Discover  Fun  Roam   ·   06 Nov   ·   06:11 PM   ·   2 minutes Read

The Horrifying History Of Singapore’s Old Spiral Staircases

Credit: Pexels, Nickelodeon

A staple of Singaporeans’ Instagram feeds, the narrow and colourful spiral staircases found at the back of old shophouses are familiar to all Singaporeans. But older folks may view these pretty relics with a certain grimness since they know of its noble but dreadful purpose.

Built to facilitate night soil collection, labourers once plodded up these very steps to collect the, uh, consolidated deposits of a household and replace it with a new bucket. Long before there was even a Ministry of Environment or flushable toilets, people still had to relieve themselves. Why the term night soil? Well, apart from being a euphemism for poo, it’s also factual. Night soil men had to think of something widely available and cheap to cover up the stench of their cargo, so why not soil?

Credit: National Archives of Singapore

And so, night soil labourers collected human feces and put them into their trucks. One neat little fact about these trucks is that each bucket would go into its own little cubby hole. The truck had 32 doors – one for each bucket. The vehicle is something my Father, who is in his 70s, remembers distinctly to this day.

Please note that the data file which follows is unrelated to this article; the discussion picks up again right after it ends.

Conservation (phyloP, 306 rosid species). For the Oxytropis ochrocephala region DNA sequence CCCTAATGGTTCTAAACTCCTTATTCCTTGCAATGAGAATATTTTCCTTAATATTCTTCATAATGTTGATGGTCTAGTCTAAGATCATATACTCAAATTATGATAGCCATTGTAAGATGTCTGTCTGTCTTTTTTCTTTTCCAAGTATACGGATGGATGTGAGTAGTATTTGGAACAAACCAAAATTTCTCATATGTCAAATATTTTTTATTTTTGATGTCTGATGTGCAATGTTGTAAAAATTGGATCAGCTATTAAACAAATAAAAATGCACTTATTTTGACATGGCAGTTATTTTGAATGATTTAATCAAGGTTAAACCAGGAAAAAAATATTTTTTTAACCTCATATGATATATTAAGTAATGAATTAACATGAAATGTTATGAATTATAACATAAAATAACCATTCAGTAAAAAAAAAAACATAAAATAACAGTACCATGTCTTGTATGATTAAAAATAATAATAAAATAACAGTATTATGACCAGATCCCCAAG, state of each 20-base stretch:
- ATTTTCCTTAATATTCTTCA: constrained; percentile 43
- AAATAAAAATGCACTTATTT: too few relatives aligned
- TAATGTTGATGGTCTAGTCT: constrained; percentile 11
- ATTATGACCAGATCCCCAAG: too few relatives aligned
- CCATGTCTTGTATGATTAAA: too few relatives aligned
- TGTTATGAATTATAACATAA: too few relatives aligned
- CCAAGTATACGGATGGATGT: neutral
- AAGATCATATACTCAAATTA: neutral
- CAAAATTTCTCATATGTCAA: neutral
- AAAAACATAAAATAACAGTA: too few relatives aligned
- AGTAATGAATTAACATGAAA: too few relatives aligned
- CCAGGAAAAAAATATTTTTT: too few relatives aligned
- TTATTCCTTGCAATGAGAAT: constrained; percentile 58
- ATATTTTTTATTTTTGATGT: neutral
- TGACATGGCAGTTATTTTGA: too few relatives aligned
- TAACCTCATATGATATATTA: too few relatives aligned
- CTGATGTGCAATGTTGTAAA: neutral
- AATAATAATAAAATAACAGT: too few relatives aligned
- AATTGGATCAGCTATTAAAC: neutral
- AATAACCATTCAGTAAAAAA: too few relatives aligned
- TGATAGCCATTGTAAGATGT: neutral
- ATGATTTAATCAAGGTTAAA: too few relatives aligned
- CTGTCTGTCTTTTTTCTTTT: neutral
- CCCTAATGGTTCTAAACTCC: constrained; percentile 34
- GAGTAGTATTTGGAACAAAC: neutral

For buildings which only have one storey, the night soil collection point was usually a little alcove in the outer wall of the building. So instead of trudging up the stairs, the night soil man would have to stick his hands into the gap in the wall for his bucket.

Once the night soil is on board the smelliest vehicle in Singapore, it gets emptied into a large concrete tank. It then goes through a process at a sewerage station before it becomes fertilizer for one of Singapore’s many farms.

Another fun fact: Singapore’s last night soil processing facility only shut down in 1987. That’s just one year after Motorola launched what became the world’s best-selling pager, the Bravo numeric pager!

Credit: @eliesczhae

The last night soil processing facility used to be at Lorong Halus, which also used to be the site of a landfill. Lorong Halus is now largely known for being a wetland reserve. Who knew that before the unusual birds and the adventurous hikers, Lorong Halus was where we put our dumps – both the organic and inorganic garbage!

What have you learnt today about Singapore’s night soil collection system? Do you now view your elders with a newfound respect, now that you know what they had to put up with, back in the day?